Second Treatise of Government

Second Treatise of Government Christ Church, Oxford

Christ Church, Oxford, is not only a college at the University of Oxford but a church as well; it is the cathedral church of the diocese of Oxford. The thirteenth of the current Oxford colleges to be founded, it was established in 1525 as Cardinal College by Thomas Wolsey, the Archbishop of York under the reign of King Henry VIII. While it was initially supposed to be impressive in scale and detail, Wolsey’s demise precluded this. King Henry VIII re-founded it as King Henry VIII’s College in 1532, and then finally as Christ Church in 1546 when the vast amount of money incurred from the dissolution of the monasteries following the King’s break with the Church poured into the royal coffers. Christ Church was now part of the reorganization of the Church of England. Its sister college in Cambridge is Trinity College.

The monastery, St. Frideswide, on the property that Wolsey acquired dated back to the 9th century. The cathedral and other buildings were completed in the 17th century (although successive centuries have provided many additions). During the English Civil War, King Charles I lived at Christ Church and convened his Parliament in the Great Hall. Soldiers paraded in the quad while the church and college tried to carry on as normal. When the monarchy was restored in 1660, in order to reward the college’s loyalty, the House of Stuart provided the funds to complete the main quadrangle of the campus. A former student, Sir Christopher Wren, designed the famous bell tower in 1682. The bell was named Great Tom and gave the tower and the quad their names: Tom Tower and Tom Quad. The campus is considered one of the most impressive architectural accomplishments in England. Some of the Harry Potter films have been filmed at Christ Church. Other universities and colleges, including National University of Ireland, Galway, the University of Chicago, and Cornell University, have modeled their buildings on those of Christ Church (particularly its dining hall).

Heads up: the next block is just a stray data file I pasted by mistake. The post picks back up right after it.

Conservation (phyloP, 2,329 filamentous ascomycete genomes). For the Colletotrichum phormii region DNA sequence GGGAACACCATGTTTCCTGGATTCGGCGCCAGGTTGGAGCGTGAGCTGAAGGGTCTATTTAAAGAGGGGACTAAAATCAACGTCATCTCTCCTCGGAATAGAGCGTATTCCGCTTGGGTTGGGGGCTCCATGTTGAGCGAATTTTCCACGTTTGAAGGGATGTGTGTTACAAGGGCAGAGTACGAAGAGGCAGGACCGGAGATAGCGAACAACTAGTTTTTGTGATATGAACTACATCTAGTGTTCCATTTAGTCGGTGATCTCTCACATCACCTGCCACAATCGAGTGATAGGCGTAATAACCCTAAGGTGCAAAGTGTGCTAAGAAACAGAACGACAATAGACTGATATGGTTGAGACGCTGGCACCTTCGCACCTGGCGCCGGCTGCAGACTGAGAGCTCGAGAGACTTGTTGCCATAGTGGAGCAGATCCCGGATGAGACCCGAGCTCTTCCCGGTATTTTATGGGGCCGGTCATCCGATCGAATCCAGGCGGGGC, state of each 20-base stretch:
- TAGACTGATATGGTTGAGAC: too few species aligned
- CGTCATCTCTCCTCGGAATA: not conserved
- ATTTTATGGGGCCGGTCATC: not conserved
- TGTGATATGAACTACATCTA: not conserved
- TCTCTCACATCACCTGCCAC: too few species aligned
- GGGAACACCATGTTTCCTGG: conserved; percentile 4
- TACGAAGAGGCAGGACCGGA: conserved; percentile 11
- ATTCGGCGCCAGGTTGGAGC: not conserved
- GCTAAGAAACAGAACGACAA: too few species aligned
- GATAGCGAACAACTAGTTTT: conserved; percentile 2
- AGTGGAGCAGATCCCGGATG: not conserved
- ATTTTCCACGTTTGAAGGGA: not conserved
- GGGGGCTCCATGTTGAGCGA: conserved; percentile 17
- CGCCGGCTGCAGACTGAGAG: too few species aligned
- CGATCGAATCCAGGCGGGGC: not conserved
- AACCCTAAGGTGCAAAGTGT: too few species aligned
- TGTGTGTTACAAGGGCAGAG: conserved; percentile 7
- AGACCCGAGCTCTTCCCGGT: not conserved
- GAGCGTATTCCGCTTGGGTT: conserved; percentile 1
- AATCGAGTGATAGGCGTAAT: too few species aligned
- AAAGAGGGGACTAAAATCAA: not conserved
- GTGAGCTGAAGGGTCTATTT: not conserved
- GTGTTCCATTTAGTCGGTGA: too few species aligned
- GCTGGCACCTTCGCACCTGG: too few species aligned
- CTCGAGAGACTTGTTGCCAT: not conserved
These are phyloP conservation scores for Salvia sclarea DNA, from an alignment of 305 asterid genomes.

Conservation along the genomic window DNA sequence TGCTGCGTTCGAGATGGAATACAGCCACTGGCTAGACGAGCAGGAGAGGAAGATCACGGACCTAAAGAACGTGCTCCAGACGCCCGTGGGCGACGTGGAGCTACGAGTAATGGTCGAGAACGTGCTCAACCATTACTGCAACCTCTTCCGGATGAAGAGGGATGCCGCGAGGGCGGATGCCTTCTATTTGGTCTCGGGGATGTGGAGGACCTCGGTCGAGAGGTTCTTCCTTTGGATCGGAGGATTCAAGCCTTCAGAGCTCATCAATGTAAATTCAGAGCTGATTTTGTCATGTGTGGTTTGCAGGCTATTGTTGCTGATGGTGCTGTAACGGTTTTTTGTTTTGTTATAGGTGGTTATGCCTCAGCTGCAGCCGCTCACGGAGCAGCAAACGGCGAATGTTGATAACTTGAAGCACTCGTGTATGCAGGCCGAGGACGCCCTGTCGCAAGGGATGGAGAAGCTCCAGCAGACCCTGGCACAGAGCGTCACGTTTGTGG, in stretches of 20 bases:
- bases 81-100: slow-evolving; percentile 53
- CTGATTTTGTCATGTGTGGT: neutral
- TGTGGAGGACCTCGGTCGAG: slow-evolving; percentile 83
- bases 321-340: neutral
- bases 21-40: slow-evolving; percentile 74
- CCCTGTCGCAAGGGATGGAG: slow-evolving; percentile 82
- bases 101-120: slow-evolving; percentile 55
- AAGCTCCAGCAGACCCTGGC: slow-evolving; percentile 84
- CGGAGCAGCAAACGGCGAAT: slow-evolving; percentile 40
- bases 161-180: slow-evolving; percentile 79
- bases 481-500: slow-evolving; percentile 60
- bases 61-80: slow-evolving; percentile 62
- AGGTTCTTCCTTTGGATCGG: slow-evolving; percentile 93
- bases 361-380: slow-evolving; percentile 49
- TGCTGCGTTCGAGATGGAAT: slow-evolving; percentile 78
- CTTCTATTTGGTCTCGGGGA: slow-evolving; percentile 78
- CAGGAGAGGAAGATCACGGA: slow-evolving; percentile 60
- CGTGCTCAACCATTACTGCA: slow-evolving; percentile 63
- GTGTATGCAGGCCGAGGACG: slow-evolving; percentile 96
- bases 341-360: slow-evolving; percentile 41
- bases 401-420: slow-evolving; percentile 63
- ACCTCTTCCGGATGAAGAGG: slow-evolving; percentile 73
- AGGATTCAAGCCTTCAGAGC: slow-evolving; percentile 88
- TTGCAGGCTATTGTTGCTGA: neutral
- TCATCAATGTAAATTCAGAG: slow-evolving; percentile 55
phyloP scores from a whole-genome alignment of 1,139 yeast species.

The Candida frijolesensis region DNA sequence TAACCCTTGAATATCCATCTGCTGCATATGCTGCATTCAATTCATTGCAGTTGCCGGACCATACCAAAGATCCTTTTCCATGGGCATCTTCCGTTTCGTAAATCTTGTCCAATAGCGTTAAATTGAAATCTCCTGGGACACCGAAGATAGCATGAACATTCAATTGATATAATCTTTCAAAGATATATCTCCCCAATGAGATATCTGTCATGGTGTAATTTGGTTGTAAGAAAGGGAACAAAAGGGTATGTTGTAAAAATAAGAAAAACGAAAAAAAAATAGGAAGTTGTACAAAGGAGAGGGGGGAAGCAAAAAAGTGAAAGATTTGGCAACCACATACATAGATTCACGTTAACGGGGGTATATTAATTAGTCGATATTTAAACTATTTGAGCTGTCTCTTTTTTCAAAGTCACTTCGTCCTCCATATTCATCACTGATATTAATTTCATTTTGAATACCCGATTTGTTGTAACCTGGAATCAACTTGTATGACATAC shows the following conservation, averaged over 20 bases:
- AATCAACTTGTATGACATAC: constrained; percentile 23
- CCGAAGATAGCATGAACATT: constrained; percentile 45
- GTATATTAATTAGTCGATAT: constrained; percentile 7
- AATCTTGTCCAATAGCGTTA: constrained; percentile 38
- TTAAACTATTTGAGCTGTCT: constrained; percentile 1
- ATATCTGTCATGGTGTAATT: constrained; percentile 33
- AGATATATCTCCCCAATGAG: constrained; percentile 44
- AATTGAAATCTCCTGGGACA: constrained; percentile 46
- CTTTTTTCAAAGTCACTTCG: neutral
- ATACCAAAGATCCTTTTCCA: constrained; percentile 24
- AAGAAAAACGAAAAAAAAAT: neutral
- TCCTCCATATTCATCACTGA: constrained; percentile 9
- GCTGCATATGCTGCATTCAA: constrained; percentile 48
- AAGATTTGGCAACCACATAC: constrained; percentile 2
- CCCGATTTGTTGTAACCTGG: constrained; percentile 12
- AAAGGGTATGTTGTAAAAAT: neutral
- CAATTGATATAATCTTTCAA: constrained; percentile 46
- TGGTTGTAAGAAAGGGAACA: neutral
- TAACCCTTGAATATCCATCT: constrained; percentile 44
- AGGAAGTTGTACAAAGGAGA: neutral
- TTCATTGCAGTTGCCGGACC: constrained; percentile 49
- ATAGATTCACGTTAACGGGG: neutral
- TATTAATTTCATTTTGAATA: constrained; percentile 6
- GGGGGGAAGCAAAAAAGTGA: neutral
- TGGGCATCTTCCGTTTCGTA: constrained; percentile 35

Christ Church is referenced by several authors of note, such as Evelyn Waugh, Shakespeare (in the play Henry VIII), and W.B. Yeats. Along with John Locke, who lived there from 1652 to 1684 (when he was forcibly ejected due to his political views), notable emeriti include: Locke’s friend and patron the 1st earl of Shaftesbury, Anthony Ashley Cooper; the art critic John Ruskin; the writer Lewis Carroll; the poet W.H. Auden; the philosopher John Rawls; the King of England, Edward VII; the scientist Albert Einstein; and thirteen British prime ministers, including William Gladstone.

Today Christ Church is still one of the premier colleges at Oxford. It has 450 undergraduate students and 150 graduate students. Women were admitted beginning in 1978.